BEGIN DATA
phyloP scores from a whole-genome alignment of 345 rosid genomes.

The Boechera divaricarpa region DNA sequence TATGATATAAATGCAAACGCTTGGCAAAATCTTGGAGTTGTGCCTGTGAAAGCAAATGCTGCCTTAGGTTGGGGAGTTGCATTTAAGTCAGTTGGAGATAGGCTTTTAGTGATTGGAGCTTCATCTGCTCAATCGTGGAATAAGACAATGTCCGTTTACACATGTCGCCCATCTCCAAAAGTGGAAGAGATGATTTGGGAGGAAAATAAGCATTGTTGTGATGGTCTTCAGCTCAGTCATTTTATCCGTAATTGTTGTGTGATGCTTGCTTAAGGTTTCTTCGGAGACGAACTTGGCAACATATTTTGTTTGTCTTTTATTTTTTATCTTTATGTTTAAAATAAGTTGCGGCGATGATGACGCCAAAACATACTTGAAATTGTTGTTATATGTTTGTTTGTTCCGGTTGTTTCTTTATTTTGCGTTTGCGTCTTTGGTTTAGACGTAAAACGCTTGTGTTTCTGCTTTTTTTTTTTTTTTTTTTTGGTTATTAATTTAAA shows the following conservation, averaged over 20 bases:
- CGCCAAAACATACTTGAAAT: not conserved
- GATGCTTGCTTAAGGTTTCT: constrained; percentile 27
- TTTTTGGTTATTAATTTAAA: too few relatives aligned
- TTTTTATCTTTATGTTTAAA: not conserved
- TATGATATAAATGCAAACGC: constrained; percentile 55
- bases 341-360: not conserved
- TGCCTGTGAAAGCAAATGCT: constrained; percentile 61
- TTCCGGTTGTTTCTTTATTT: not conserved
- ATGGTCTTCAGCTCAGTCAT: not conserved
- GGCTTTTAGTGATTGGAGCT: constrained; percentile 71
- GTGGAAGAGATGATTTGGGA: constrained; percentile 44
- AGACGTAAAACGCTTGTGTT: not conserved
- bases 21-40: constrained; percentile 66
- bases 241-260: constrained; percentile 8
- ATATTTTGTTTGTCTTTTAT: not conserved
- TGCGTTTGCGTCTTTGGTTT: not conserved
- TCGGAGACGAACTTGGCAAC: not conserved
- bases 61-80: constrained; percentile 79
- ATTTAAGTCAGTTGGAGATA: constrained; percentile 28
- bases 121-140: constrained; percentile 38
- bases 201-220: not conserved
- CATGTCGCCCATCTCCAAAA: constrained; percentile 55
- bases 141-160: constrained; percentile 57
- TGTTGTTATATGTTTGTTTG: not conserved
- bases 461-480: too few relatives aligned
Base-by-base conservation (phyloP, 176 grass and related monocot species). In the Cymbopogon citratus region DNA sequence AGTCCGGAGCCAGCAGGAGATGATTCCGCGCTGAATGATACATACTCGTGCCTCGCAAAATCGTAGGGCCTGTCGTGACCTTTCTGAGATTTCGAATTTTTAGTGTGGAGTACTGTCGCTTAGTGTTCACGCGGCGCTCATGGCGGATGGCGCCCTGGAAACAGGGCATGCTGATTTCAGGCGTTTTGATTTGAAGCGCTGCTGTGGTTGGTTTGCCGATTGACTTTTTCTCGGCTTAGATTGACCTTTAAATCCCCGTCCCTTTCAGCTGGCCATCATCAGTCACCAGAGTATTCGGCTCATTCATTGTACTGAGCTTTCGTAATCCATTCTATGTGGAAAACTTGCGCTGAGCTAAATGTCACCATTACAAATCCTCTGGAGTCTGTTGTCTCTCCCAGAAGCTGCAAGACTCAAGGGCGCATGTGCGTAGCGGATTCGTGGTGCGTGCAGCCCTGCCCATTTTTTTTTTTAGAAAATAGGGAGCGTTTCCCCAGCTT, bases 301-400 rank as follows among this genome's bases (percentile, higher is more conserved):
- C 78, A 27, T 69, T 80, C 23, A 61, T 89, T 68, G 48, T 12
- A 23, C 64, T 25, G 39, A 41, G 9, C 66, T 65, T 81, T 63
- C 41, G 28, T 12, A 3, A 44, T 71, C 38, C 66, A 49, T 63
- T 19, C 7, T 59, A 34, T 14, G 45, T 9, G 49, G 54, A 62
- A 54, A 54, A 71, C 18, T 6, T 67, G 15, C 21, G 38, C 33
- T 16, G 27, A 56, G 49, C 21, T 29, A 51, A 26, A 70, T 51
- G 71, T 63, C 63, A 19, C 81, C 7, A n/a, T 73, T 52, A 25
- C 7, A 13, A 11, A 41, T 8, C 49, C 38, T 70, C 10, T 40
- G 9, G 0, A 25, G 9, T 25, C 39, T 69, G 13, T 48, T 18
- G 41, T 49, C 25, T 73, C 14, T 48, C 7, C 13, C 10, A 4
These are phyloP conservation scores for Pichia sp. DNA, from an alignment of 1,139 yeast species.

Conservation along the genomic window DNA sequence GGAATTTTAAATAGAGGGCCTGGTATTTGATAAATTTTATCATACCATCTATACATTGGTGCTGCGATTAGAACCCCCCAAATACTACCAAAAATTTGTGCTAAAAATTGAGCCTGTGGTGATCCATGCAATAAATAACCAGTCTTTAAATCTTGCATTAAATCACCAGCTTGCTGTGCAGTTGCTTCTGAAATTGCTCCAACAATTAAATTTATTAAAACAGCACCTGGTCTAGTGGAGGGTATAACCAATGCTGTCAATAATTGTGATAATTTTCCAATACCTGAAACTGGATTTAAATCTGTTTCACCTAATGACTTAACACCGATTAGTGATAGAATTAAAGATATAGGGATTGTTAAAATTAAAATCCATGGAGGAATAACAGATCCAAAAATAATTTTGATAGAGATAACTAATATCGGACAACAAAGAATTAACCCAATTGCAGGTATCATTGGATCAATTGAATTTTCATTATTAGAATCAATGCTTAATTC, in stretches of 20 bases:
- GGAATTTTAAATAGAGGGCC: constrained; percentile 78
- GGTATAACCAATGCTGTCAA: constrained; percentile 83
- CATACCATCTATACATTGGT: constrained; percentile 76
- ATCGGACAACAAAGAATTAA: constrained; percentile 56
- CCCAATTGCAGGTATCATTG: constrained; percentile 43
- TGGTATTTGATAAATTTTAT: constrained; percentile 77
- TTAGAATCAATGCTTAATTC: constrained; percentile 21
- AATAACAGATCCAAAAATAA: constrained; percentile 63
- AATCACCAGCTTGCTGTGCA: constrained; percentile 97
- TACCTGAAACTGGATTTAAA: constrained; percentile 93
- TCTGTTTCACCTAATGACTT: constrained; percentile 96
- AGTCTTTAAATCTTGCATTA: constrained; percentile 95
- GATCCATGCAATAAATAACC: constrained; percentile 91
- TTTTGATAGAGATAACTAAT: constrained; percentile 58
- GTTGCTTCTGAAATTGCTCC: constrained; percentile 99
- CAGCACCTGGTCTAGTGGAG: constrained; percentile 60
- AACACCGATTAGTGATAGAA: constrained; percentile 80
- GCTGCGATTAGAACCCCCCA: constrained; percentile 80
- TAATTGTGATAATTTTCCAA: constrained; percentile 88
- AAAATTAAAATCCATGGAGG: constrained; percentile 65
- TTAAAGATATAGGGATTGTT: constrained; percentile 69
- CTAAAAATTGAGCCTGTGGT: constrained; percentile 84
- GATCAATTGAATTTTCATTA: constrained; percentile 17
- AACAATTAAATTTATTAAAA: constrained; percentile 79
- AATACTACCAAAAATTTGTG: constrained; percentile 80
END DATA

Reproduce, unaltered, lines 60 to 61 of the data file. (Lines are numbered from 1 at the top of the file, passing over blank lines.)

- AAAATTAAAATCCATGGAGG: constrained; percentile 65
- TTAAAGATATAGGGATTGTT: constrained; percentile 69